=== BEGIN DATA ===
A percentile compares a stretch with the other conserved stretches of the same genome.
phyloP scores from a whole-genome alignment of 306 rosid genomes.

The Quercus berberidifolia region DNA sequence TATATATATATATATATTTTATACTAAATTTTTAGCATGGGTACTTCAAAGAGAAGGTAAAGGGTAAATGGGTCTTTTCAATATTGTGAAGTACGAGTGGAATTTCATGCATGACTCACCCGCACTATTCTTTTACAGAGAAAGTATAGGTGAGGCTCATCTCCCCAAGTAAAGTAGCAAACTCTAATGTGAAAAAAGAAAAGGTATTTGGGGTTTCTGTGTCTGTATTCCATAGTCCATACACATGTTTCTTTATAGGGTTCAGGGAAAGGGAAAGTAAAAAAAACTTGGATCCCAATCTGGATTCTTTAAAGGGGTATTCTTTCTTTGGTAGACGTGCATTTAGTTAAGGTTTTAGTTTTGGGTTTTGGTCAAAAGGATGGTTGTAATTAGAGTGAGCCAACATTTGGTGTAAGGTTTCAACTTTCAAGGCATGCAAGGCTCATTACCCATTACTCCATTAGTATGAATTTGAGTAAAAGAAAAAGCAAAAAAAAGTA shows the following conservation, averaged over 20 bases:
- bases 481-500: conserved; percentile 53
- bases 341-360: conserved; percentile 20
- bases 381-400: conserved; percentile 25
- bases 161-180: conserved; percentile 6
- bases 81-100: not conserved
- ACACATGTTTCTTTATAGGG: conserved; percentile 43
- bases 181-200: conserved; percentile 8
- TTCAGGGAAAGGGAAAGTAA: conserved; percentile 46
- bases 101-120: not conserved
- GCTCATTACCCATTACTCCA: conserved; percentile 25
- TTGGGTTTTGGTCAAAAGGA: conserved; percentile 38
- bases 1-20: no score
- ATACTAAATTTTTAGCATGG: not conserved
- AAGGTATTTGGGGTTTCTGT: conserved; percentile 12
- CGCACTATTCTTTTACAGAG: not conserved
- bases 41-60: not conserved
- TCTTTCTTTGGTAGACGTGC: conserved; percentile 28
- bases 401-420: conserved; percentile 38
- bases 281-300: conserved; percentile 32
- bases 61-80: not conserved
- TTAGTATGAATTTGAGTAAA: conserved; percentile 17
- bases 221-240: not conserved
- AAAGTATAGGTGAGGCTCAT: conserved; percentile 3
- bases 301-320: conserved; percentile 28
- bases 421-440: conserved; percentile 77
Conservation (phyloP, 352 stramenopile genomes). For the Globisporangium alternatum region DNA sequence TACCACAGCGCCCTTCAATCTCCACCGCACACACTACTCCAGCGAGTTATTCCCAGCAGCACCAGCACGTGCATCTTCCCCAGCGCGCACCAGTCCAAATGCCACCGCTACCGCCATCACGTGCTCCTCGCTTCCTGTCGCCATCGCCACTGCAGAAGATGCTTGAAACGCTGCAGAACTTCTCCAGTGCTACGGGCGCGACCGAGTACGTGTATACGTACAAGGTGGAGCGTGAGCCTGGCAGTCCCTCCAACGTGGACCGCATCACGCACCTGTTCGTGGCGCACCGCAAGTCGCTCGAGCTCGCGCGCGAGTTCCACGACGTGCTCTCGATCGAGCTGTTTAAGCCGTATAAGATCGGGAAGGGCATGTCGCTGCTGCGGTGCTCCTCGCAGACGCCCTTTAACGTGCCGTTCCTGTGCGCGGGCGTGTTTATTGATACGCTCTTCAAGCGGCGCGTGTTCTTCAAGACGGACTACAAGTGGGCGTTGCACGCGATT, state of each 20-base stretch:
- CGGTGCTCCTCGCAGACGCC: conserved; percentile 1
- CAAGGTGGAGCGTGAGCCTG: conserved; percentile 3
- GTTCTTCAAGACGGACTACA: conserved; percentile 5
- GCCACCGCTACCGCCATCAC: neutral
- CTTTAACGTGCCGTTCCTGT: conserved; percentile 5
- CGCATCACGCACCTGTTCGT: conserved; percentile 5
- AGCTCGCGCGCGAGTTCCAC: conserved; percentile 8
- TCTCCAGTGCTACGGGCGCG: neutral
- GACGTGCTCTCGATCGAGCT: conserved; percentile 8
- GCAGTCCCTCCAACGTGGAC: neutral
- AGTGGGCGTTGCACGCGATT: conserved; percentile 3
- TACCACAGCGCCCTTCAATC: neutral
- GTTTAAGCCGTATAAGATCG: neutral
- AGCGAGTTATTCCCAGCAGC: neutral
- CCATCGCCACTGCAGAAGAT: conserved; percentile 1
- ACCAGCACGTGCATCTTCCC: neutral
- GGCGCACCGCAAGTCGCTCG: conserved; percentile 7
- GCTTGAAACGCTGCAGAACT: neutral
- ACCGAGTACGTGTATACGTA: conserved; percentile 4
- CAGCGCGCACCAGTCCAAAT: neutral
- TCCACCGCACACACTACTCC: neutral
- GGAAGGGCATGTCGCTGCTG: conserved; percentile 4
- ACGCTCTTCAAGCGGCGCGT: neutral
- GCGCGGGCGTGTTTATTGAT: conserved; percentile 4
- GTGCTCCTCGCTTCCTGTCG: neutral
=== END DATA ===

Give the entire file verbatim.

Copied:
A percentile compares a stretch with the other conserved stretches of the same genome.
phyloP scores from a whole-genome alignment of 306 rosid genomes.

The Quercus berberidifolia region DNA sequence TATATATATATATATATTTTATACTAAATTTTTAGCATGGGTACTTCAAAGAGAAGGTAAAGGGTAAATGGGTCTTTTCAATATTGTGAAGTACGAGTGGAATTTCATGCATGACTCACCCGCACTATTCTTTTACAGAGAAAGTATAGGTGAGGCTCATCTCCCCAAGTAAAGTAGCAAACTCTAATGTGAAAAAAGAAAAGGTATTTGGGGTTTCTGTGTCTGTATTCCATAGTCCATACACATGTTTCTTTATAGGGTTCAGGGAAAGGGAAAGTAAAAAAAACTTGGATCCCAATCTGGATTCTTTAAAGGGGTATTCTTTCTTTGGTAGACGTGCATTTAGTTAAGGTTTTAGTTTTGGGTTTTGGTCAAAAGGATGGTTGTAATTAGAGTGAGCCAACATTTGGTGTAAGGTTTCAACTTTCAAGGCATGCAAGGCTCATTACCCATTACTCCATTAGTATGAATTTGAGTAAAAGAAAAAGCAAAAAAAAGTA shows the following conservation, averaged over 20 bases:
- bases 481-500: conserved; percentile 53
- bases 341-360: conserved; percentile 20
- bases 381-400: conserved; percentile 25
- bases 161-180: conserved; percentile 6
- bases 81-100: not conserved
- ACACATGTTTCTTTATAGGG: conserved; percentile 43
- bases 181-200: conserved; percentile 8
- TTCAGGGAAAGGGAAAGTAA: conserved; percentile 46
- bases 101-120: not conserved
- GCTCATTACCCATTACTCCA: conserved; percentile 25
- TTGGGTTTTGGTCAAAAGGA: conserved; percentile 38
- bases 1-20: no score
- ATACTAAATTTTTAGCATGG: not conserved
- AAGGTATTTGGGGTTTCTGT: conserved; percentile 12
- CGCACTATTCTTTTACAGAG: not conserved
- bases 41-60: not conserved
- TCTTTCTTTGGTAGACGTGC: conserved; percentile 28
- bases 401-420: conserved; percentile 38
- bases 281-300: conserved; percentile 32
- bases 61-80: not conserved
- TTAGTATGAATTTGAGTAAA: conserved; percentile 17
- bases 221-240: not conserved
- AAAGTATAGGTGAGGCTCAT: conserved; percentile 3
- bases 301-320: conserved; percentile 28
- bases 421-440: conserved; percentile 77
Conservation (phyloP, 352 stramenopile genomes). For the Globisporangium alternatum region DNA sequence TACCACAGCGCCCTTCAATCTCCACCGCACACACTACTCCAGCGAGTTATTCCCAGCAGCACCAGCACGTGCATCTTCCCCAGCGCGCACCAGTCCAAATGCCACCGCTACCGCCATCACGTGCTCCTCGCTTCCTGTCGCCATCGCCACTGCAGAAGATGCTTGAAACGCTGCAGAACTTCTCCAGTGCTACGGGCGCGACCGAGTACGTGTATACGTACAAGGTGGAGCGTGAGCCTGGCAGTCCCTCCAACGTGGACCGCATCACGCACCTGTTCGTGGCGCACCGCAAGTCGCTCGAGCTCGCGCGCGAGTTCCACGACGTGCTCTCGATCGAGCTGTTTAAGCCGTATAAGATCGGGAAGGGCATGTCGCTGCTGCGGTGCTCCTCGCAGACGCCCTTTAACGTGCCGTTCCTGTGCGCGGGCGTGTTTATTGATACGCTCTTCAAGCGGCGCGTGTTCTTCAAGACGGACTACAAGTGGGCGTTGCACGCGATT, state of each 20-base stretch:
- CGGTGCTCCTCGCAGACGCC: conserved; percentile 1
- CAAGGTGGAGCGTGAGCCTG: conserved; percentile 3
- GTTCTTCAAGACGGACTACA: conserved; percentile 5
- GCCACCGCTACCGCCATCAC: neutral
- CTTTAACGTGCCGTTCCTGT: conserved; percentile 5
- CGCATCACGCACCTGTTCGT: conserved; percentile 5
- AGCTCGCGCGCGAGTTCCAC: conserved; percentile 8
- TCTCCAGTGCTACGGGCGCG: neutral
- GACGTGCTCTCGATCGAGCT: conserved; percentile 8
- GCAGTCCCTCCAACGTGGAC: neutral
- AGTGGGCGTTGCACGCGATT: conserved; percentile 3
- TACCACAGCGCCCTTCAATC: neutral
- GTTTAAGCCGTATAAGATCG: neutral
- AGCGAGTTATTCCCAGCAGC: neutral
- CCATCGCCACTGCAGAAGAT: conserved; percentile 1
- ACCAGCACGTGCATCTTCCC: neutral
- GGCGCACCGCAAGTCGCTCG: conserved; percentile 7
- GCTTGAAACGCTGCAGAACT: neutral
- ACCGAGTACGTGTATACGTA: conserved; percentile 4
- CAGCGCGCACCAGTCCAAAT: neutral
- TCCACCGCACACACTACTCC: neutral
- GGAAGGGCATGTCGCTGCTG: conserved; percentile 4
- ACGCTCTTCAAGCGGCGCGT: neutral
- GCGCGGGCGTGTTTATTGAT: conserved; percentile 4
- GTGCTCCTCGCTTCCTGTCG: neutral